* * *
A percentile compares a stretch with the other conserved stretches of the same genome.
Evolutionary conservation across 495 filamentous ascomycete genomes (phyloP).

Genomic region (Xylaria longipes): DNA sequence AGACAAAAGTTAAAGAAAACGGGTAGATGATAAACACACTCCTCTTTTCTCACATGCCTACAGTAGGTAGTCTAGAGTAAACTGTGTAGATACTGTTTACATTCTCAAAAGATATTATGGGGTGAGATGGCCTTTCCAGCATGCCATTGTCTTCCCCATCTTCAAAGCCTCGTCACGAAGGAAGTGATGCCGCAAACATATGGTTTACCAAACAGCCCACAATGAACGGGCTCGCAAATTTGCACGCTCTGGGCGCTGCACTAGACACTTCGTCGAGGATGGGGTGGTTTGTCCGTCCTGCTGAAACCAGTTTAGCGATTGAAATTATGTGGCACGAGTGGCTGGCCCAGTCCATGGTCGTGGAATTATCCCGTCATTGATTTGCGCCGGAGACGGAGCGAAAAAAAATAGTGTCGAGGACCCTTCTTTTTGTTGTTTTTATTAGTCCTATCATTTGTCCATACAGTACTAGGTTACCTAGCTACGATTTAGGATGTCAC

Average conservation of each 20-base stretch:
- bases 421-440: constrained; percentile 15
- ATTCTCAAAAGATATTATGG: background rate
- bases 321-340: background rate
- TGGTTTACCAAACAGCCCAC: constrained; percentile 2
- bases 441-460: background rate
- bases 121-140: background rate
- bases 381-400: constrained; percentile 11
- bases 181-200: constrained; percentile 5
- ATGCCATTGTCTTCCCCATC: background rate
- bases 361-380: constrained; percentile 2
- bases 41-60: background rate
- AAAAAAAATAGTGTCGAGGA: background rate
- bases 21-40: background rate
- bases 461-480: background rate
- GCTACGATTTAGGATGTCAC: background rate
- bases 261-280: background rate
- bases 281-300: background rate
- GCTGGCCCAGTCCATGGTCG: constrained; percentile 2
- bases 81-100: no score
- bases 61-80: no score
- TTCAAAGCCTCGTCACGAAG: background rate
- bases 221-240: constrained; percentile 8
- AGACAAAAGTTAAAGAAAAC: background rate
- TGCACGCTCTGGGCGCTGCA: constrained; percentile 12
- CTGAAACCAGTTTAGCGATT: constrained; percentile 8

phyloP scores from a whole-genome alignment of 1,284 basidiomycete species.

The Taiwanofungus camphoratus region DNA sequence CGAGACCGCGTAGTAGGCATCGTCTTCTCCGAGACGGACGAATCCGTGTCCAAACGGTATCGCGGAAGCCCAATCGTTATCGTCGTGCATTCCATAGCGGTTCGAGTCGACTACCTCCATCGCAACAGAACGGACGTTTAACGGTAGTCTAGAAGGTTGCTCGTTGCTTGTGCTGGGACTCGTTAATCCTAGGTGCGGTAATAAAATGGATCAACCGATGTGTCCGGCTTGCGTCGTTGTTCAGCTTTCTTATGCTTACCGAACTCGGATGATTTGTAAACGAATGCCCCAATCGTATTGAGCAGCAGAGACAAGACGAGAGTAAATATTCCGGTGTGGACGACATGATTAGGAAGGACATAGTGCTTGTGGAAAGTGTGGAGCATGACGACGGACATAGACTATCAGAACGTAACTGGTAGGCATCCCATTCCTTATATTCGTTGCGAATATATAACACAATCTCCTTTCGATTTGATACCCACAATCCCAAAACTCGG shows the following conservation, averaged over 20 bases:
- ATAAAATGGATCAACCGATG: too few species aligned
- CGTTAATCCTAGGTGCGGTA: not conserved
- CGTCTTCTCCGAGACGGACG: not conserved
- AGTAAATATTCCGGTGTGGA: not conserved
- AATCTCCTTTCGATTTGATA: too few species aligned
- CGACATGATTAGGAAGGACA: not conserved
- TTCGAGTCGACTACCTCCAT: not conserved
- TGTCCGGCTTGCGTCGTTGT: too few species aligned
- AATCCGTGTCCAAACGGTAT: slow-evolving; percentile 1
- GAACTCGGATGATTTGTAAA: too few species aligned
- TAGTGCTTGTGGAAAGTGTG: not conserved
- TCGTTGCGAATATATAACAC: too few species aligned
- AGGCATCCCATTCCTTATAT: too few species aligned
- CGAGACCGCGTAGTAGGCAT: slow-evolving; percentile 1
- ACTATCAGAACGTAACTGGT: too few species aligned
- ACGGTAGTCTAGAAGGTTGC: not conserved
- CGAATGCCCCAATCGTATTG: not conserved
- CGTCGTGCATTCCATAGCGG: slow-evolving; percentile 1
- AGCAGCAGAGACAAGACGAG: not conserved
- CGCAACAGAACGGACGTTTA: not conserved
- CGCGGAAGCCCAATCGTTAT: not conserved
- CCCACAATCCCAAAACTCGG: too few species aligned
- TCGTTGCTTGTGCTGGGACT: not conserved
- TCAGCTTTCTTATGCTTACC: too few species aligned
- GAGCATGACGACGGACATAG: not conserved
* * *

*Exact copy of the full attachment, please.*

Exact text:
A percentile compares a stretch with the other conserved stretches of the same genome.
Evolutionary conservation across 495 filamentous ascomycete genomes (phyloP).

Genomic region (Xylaria longipes): DNA sequence AGACAAAAGTTAAAGAAAACGGGTAGATGATAAACACACTCCTCTTTTCTCACATGCCTACAGTAGGTAGTCTAGAGTAAACTGTGTAGATACTGTTTACATTCTCAAAAGATATTATGGGGTGAGATGGCCTTTCCAGCATGCCATTGTCTTCCCCATCTTCAAAGCCTCGTCACGAAGGAAGTGATGCCGCAAACATATGGTTTACCAAACAGCCCACAATGAACGGGCTCGCAAATTTGCACGCTCTGGGCGCTGCACTAGACACTTCGTCGAGGATGGGGTGGTTTGTCCGTCCTGCTGAAACCAGTTTAGCGATTGAAATTATGTGGCACGAGTGGCTGGCCCAGTCCATGGTCGTGGAATTATCCCGTCATTGATTTGCGCCGGAGACGGAGCGAAAAAAAATAGTGTCGAGGACCCTTCTTTTTGTTGTTTTTATTAGTCCTATCATTTGTCCATACAGTACTAGGTTACCTAGCTACGATTTAGGATGTCAC

Average conservation of each 20-base stretch:
- bases 421-440: constrained; percentile 15
- ATTCTCAAAAGATATTATGG: background rate
- bases 321-340: background rate
- TGGTTTACCAAACAGCCCAC: constrained; percentile 2
- bases 441-460: background rate
- bases 121-140: background rate
- bases 381-400: constrained; percentile 11
- bases 181-200: constrained; percentile 5
- ATGCCATTGTCTTCCCCATC: background rate
- bases 361-380: constrained; percentile 2
- bases 41-60: background rate
- AAAAAAAATAGTGTCGAGGA: background rate
- bases 21-40: background rate
- bases 461-480: background rate
- GCTACGATTTAGGATGTCAC: background rate
- bases 261-280: background rate
- bases 281-300: background rate
- GCTGGCCCAGTCCATGGTCG: constrained; percentile 2
- bases 81-100: no score
- bases 61-80: no score
- TTCAAAGCCTCGTCACGAAG: background rate
- bases 221-240: constrained; percentile 8
- AGACAAAAGTTAAAGAAAAC: background rate
- TGCACGCTCTGGGCGCTGCA: constrained; percentile 12
- CTGAAACCAGTTTAGCGATT: constrained; percentile 8

phyloP scores from a whole-genome alignment of 1,284 basidiomycete species.

The Taiwanofungus camphoratus region DNA sequence CGAGACCGCGTAGTAGGCATCGTCTTCTCCGAGACGGACGAATCCGTGTCCAAACGGTATCGCGGAAGCCCAATCGTTATCGTCGTGCATTCCATAGCGGTTCGAGTCGACTACCTCCATCGCAACAGAACGGACGTTTAACGGTAGTCTAGAAGGTTGCTCGTTGCTTGTGCTGGGACTCGTTAATCCTAGGTGCGGTAATAAAATGGATCAACCGATGTGTCCGGCTTGCGTCGTTGTTCAGCTTTCTTATGCTTACCGAACTCGGATGATTTGTAAACGAATGCCCCAATCGTATTGAGCAGCAGAGACAAGACGAGAGTAAATATTCCGGTGTGGACGACATGATTAGGAAGGACATAGTGCTTGTGGAAAGTGTGGAGCATGACGACGGACATAGACTATCAGAACGTAACTGGTAGGCATCCCATTCCTTATATTCGTTGCGAATATATAACACAATCTCCTTTCGATTTGATACCCACAATCCCAAAACTCGG shows the following conservation, averaged over 20 bases:
- ATAAAATGGATCAACCGATG: too few species aligned
- CGTTAATCCTAGGTGCGGTA: not conserved
- CGTCTTCTCCGAGACGGACG: not conserved
- AGTAAATATTCCGGTGTGGA: not conserved
- AATCTCCTTTCGATTTGATA: too few species aligned
- CGACATGATTAGGAAGGACA: not conserved
- TTCGAGTCGACTACCTCCAT: not conserved
- TGTCCGGCTTGCGTCGTTGT: too few species aligned
- AATCCGTGTCCAAACGGTAT: slow-evolving; percentile 1
- GAACTCGGATGATTTGTAAA: too few species aligned
- TAGTGCTTGTGGAAAGTGTG: not conserved
- TCGTTGCGAATATATAACAC: too few species aligned
- AGGCATCCCATTCCTTATAT: too few species aligned
- CGAGACCGCGTAGTAGGCAT: slow-evolving; percentile 1
- ACTATCAGAACGTAACTGGT: too few species aligned
- ACGGTAGTCTAGAAGGTTGC: not conserved
- CGAATGCCCCAATCGTATTG: not conserved
- CGTCGTGCATTCCATAGCGG: slow-evolving; percentile 1
- AGCAGCAGAGACAAGACGAG: not conserved
- CGCAACAGAACGGACGTTTA: not conserved
- CGCGGAAGCCCAATCGTTAT: not conserved
- CCCACAATCCCAAAACTCGG: too few species aligned
- TCGTTGCTTGTGCTGGGACT: not conserved
- TCAGCTTTCTTATGCTTACC: too few species aligned
- GAGCATGACGACGGACATAG: not conserved